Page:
The dog does not interfere with teaching. At class, he lies next to or under the bench and rests. Children very quickly get used to the fact that he is a "good classmate". Staying with a dog is a good school for life for everyone.

The dog does not run freely after school, he stays with his master and is usually on a leash. During the break, classmates can help with taking him to a place designated by the school management.

There is no known case of such a dog biting someone during the whole time that Helping Paws train assistance dogs. Retrievers who help our clients have a very friendly nature and are happy in the presence of people. In addition, mentally balanced dogs are selected for training, who are brought up for the work of assistance dogs. We exclude dogs that show signs of aggression from training. Dogs for children's clients are often brought up in the presence of children and are therefore used to them.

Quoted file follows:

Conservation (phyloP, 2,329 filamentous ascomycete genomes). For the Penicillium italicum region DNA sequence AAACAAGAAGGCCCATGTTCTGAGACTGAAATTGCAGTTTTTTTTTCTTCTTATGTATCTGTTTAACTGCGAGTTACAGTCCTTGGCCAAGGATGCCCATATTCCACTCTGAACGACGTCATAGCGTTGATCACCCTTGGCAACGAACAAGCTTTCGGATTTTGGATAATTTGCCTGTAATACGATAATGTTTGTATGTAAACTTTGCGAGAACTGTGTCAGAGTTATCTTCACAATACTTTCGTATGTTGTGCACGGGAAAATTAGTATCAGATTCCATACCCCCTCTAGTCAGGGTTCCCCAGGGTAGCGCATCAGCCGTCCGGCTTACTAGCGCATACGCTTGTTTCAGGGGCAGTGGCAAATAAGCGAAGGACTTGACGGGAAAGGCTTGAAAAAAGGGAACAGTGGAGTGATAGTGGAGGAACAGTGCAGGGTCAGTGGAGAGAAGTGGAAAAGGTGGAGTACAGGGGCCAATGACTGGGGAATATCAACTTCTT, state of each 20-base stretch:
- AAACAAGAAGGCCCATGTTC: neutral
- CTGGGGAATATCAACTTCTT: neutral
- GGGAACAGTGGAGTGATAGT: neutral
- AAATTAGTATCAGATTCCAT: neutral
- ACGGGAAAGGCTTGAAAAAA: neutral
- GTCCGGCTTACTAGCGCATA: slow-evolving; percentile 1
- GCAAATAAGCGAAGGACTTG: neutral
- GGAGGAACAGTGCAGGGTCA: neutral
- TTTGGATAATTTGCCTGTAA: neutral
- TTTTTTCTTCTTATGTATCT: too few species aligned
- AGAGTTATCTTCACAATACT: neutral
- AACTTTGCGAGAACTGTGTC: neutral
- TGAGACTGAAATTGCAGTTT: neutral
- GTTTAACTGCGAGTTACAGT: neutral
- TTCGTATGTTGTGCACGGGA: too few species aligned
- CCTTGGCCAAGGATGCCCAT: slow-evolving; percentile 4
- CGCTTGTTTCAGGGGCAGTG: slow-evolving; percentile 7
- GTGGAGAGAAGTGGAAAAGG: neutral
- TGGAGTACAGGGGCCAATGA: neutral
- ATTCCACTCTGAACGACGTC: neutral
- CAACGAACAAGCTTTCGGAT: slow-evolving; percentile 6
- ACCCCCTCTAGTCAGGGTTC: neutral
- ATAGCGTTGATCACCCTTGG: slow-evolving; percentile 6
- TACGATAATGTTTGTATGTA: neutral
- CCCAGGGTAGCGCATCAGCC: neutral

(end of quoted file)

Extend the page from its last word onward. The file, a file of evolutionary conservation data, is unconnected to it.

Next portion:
Arguments for

For the cooperation of the assistance dog with the client, it is important that the dog correctly recognizes who his master is. This also applies to children - they must learn to give commands to the dog, reward him and praise him. It is therefore essential that the child spends maximum time with the dog. If his four-legged assistant is separated for several hours a week, he may have a natural tendency to consider adult family members as his master. This is an argument that clearly speaks for the stay of the dog with the child in school.

How are dogs prepared for a stay at school?